Ideas Floated To Pump New Energy Into Town’s Core

BERLIN – The kick off meeting for the Berlin Main Street program may have been sparsely attended, but ideas to improve Berlin’s downtown sprang up thick and fast.

People need more reason to spend time in downtown Berlin, interim Mayor Gee Williams said at the meeting last Thursday night.

The special meeting was called to gather input from the business community on priorities for the Main Street program.

“We want to do what you all want to do. We want to prioritize what you think is important,” Williams said.

Berlin’s Main Street Program will use a $12,000 state grant and $12,000 in matching town money to accomplish its goals this year. Changes through the Main Street Program will be incremental, according to Main Street coordinator Michael Day.

Small amenities that could be added include benches, bike racks and historic site signs. Day suggested having local sculptors and artists design the benches and bike racks.

Williams estimated that one to two crosswalks could be added each year and asked for recommendations of which intersection needed them the most.

Some Main Street funding should be available for promotion of town events, it was suggested.

Berlin’s businesses have taken the majority of the burden of promotional expenses, without much assistance from town government.

“The town has a responsibility to do its share,” Williams said.

The Berlin Chamber of Commerce and the Commercial District Management Association do all promotional work for the town businesses and the chamber sponsors every major town event.

Berlin resident Marge Coyman called for bike racks, trails, parking and pedestrian ways to get people downtown more conveniently.

“There is state money for trails. There is money there. You just need to ask for it,” Coyman said.

There is also Main Street Maryland money earmarked for green initiatives. Williams suggested beginning with smaller projects that the town can do itself, such as handing out re-usable shopping bags emblazoned with Berlin and Main Street Maryland graphics.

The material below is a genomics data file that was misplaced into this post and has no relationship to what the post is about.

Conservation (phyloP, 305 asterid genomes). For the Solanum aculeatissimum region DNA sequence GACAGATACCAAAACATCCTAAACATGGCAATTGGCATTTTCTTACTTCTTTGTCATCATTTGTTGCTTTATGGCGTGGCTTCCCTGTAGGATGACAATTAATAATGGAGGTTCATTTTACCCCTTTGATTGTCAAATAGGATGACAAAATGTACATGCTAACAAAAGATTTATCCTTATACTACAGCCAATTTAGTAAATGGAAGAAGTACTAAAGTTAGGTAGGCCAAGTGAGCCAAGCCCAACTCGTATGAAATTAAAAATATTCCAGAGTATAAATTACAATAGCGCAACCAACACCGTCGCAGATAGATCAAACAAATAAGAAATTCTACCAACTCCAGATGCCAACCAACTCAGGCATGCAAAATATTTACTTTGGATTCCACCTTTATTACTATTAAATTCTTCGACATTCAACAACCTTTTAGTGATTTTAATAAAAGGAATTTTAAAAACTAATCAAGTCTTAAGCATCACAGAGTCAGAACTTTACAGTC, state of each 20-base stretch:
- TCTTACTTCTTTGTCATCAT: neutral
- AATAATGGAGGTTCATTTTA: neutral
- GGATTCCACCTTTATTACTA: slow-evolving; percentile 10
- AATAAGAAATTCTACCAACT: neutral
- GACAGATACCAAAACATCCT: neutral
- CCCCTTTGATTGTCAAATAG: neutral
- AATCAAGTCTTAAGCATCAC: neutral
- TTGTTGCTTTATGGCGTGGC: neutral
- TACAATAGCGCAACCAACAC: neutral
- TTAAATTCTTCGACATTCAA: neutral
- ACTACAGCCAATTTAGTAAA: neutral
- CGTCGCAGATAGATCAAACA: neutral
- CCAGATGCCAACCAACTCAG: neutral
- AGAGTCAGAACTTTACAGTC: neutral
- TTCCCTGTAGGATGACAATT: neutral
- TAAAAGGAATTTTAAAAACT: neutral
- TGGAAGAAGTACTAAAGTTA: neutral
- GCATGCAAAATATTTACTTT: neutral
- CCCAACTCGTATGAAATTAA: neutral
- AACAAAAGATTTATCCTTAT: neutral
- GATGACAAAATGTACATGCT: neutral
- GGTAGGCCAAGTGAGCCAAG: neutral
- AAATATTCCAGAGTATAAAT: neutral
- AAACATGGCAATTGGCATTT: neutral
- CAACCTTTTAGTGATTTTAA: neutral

“The involvement of our citizens is where most of the progress is going to be made,” Williams said. 

Empty storefronts downtown, such as the former Berlin Hardware site, are a big concern for downtown merchants, one business owner at the meeting said, and the town needs to attract retail businesses into those spaces. Office space does not attract a customer base the way stores do.

Empty storefronts are the sign of a dead business zone, Williams said. Berlin needs to attract shops and restaurants to counteract this.

Tax incentives could help remedy that, Day said.      

Williams started off by suggesting the addition of an arts and crafts market, similar to the town’s farmers markets. More food and entertainment venues would benefit the heart of Berlin as would more open spaces. Berlin could also benefit from an Internet café, he said.

Downtown businesses should also consider staying open until 8 p.m., Williams felt.

Two new businesses will be joining the fray soon, a new art gallery and a deli, said Day.

Office space, another business owner countered, brings people in for services who then remain to shop. None of the downtown shops would survive if they relied solely on tourist traffic, she felt, and the town businesses need year-round customers.

Berlin also needs to ease the way for new businesses, Coyman said.

New businesses can have a difficult time navigating town, county, and state requirements and permits, one business owner said.

“There needs to be a sea change in the way municipal government looks at business,” Williams said. “It should be quicker to get started in Berlin than in the county.”

The arts and entertainment district also needs to be nurtured and grown. Coyman suggested a town-sponsored space for artists to work and sell their art, describing a young glass blower who would like to work in front of the public. That kind of offering would attract visitors.

“I agree totally with that concept,” said Williams.

Resident Sue Beaman suggested that visitors would feel more welcome if the Chamber of Commerce was open to the public and provided brochures and information on the town.

“It can be the smallest room in Berlin,” Beaman said.

Day is already organizing subcommittees to oversee economic development, organization, promotion, green matters, and downtown design.

           

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